is last words to me--Run, Gringo. Run--whistled in my ears.
Pipo lay on his bed, limbs all over as if they were born separate from each other. His back was turned so I couldn't see his face. But I could hear him picking the wall with his fingers, removing layers of papers that covered it, revealing the years we had spent plastering the whole house with big square technicolor wallpapers. Soon he had those years all over him, a shower of little tamarind leaves, each torn piece a different color, a different time. Every hour, his fingers drummed and picked the wall, his fingernails became the teeth of hungry night rats.
He had not said anything to anybody.
The General Electric fan roared in his place, its metal screen covered with thick dust, and spitting out more dust all over our room, especially in the sun rays that entered through our window. Streaks shone directly to where Pipo was, hitting one leg of the bunk, splitting our bedroom in the middle with light.
His ribs moved quietly. Ninang Rola had told me once that nobody died lying on their side, always face down or on their back, so that their spirits could see where they were going or where they had come from. Pipo was on his side, his thumb, halfway into his mouth, facing neither heaven nor earth, eyes closed, his cheeks moving in and out, making sucking noises. His shirt was pulled up so that his bruised back was exposed, so fresh that it hurt to look at it. His blanket was pushed down to his feet. The mattress was so bare I could see its stained striped lining. Hanging above him was my own blanket, left undone like the one on the big bed in the middle of our room. I could see from the spring underneath my bed that the weight of my body was in the middle, the middle part being more depressed than the rest.
But Pipo's bed had no middles, no sides.
The familiar smell of bruises.
He didn't move as I edged to him. I touched the dark blue metal of the bunk, which creaked as soon as I sat down. He didn't even hear my loud breathing, didn't hear my insides tumbling like a rubber band ball as soon as I smelled him so close to me. I remembered the times I waited outside this room and watched him flee; the scent of the room always swallowed me in.
I waited until the day after to see him. I didn't want him to remember that I wasn't hurt by Daddy Groovie, didn't want to remind him of his bruises, the shape of Daddy Groovie's palms. I wanted to tell him that he could keep inside what hurt most, deep inside, in Ninang Rola's words--when you buried something so deep, you did not know it was even there. There would be no need to suck his thumb, pick the wallpaper, because doing those wouldn't bring him back to the past, or remove Daddy Groovie from him.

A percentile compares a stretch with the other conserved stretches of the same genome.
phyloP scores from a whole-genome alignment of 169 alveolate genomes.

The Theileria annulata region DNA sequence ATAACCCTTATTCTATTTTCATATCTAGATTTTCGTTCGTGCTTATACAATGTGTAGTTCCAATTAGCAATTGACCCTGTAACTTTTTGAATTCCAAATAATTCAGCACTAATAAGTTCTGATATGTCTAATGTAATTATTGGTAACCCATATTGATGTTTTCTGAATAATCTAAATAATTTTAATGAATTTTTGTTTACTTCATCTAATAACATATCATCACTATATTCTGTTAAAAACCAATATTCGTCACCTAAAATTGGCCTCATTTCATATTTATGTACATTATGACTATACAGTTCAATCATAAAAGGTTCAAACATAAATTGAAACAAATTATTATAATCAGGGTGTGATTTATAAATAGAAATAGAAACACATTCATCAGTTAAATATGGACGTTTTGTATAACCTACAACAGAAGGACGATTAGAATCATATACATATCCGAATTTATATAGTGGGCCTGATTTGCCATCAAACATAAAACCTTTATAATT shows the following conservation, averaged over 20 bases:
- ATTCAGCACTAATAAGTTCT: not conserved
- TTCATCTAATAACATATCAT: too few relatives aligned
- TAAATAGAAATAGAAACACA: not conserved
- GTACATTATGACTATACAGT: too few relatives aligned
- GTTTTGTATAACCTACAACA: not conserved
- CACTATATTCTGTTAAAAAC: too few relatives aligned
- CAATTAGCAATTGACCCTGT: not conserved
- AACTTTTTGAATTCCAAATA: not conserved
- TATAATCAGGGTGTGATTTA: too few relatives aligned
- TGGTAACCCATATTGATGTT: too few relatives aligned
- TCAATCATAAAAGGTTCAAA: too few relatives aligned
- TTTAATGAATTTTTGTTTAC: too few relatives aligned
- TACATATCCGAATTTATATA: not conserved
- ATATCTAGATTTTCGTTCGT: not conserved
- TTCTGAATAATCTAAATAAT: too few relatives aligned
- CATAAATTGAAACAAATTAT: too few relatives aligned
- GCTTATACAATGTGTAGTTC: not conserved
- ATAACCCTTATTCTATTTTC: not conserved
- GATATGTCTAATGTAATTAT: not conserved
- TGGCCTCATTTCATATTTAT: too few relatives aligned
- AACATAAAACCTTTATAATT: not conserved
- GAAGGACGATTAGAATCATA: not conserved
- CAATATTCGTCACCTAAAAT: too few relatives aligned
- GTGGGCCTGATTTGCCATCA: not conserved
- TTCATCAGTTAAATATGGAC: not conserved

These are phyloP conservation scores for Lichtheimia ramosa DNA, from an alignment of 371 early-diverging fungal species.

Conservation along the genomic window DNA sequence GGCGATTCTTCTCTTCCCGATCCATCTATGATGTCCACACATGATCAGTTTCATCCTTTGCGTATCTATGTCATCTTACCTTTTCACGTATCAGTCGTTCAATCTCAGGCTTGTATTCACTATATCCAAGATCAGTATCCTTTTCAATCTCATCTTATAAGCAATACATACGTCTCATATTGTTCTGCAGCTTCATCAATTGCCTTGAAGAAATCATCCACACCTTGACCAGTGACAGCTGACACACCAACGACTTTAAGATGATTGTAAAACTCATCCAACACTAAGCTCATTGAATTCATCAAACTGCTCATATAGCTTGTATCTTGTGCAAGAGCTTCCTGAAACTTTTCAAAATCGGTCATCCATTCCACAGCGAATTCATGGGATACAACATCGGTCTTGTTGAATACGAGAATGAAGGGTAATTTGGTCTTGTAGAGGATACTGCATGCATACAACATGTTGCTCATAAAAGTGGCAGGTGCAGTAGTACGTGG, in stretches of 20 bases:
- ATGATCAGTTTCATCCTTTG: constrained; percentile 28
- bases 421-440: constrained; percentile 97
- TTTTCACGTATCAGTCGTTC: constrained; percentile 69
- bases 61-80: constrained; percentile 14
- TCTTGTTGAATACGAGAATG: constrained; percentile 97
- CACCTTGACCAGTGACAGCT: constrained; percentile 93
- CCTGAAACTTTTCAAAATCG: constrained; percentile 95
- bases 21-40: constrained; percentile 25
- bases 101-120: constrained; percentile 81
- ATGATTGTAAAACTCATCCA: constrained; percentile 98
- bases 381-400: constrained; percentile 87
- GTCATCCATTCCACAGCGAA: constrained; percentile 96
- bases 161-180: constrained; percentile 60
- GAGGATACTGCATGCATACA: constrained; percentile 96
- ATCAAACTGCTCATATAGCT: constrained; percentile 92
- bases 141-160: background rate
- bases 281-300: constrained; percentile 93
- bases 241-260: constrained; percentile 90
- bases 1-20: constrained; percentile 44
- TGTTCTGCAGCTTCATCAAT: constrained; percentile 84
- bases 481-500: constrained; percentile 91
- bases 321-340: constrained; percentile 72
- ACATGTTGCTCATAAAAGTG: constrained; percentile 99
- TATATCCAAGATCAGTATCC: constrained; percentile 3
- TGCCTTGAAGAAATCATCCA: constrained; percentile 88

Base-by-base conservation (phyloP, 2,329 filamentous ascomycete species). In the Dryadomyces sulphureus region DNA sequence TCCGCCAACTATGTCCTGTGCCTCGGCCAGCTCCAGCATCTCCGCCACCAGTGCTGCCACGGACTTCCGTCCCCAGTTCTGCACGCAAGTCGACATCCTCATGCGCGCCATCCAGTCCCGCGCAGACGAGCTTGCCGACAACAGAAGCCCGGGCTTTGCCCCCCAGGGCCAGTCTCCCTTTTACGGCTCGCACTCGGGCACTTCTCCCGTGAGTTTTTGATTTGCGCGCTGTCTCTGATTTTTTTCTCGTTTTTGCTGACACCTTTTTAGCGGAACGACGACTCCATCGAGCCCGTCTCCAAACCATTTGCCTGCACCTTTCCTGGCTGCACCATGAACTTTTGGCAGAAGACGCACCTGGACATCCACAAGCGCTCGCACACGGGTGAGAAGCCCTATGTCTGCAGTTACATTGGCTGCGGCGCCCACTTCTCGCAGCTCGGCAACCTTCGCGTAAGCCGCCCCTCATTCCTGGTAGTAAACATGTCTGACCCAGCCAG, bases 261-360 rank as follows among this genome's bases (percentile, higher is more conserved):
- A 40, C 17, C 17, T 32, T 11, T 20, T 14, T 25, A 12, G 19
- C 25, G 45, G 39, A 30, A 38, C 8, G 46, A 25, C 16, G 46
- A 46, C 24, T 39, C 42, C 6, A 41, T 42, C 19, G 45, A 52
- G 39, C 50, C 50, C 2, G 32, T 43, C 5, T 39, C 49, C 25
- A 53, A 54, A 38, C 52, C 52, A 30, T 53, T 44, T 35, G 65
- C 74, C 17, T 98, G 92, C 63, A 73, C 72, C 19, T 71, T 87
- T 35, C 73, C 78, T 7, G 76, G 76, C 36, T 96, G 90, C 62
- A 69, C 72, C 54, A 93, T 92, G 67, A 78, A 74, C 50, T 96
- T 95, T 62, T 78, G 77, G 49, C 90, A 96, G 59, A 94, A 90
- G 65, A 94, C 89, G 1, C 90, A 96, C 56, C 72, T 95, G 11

I moved my hand closer, slightly brushed his skin. His hair, disheveled, and thin. Looking at his scalp made me see Daddy Groovie's hands again, dragging him all over the room. I heard heavy footsteps and I quickly pulled my hand away and ran to the window. The bed squeaked. I sat behind the curtains, peered out the window. The sun cascaded down my face.
The door swung. I sensed Daddy Groovie's scent inside the room. I didn't turn my head. I could only hear him walk over to Pipo.
"Tsk, tsk. Get up, don't you want to eat" he asked in a low voice after standing there for a while. He probably shook Pipo's shoulders as he did to wake us up every morning. He didn't know Pipo had already eaten, in the middle of the night when nobody could see him get up from his bed. Pipo didn't answer.
"Pipo . . ."
Daddy Groovie never talked about what happened. He didn't ask why I was walking up and down the stairs with a dustpan full of shards of glass early that morning. He didn't know I was cleaning up after him. He didn't know how much I wanted to remove the traces of everything he had done to this family. Every time I picked up a piece of broken glass I saw a part of his face in it. Every time I emptied the dustpan and heard the clang of the broken mirror I thought about what he had done. Mommy didn't bother to remove the shards of glass that could have hurt them more if they accidentally stepped on them. Daddy Groovie just stepped over them. He spent much time standing in front of that mirror to spray himself with his Pacorabang. As I slowly put them in the dustpan, I was also removing parts of Daddy Groovie from my mind, throwing them out, wishing his memory could stay in the garbage can.
Excerpted from The Umbrella Country by Bino Realuyo. Copyright © 1998 by Bino Realuyo. Excerpted by permission of Ballantine Books, a division of Random House. All rights reserved. No part of this excerpt may be reproduced or reprinted without permission in writing from the publisher.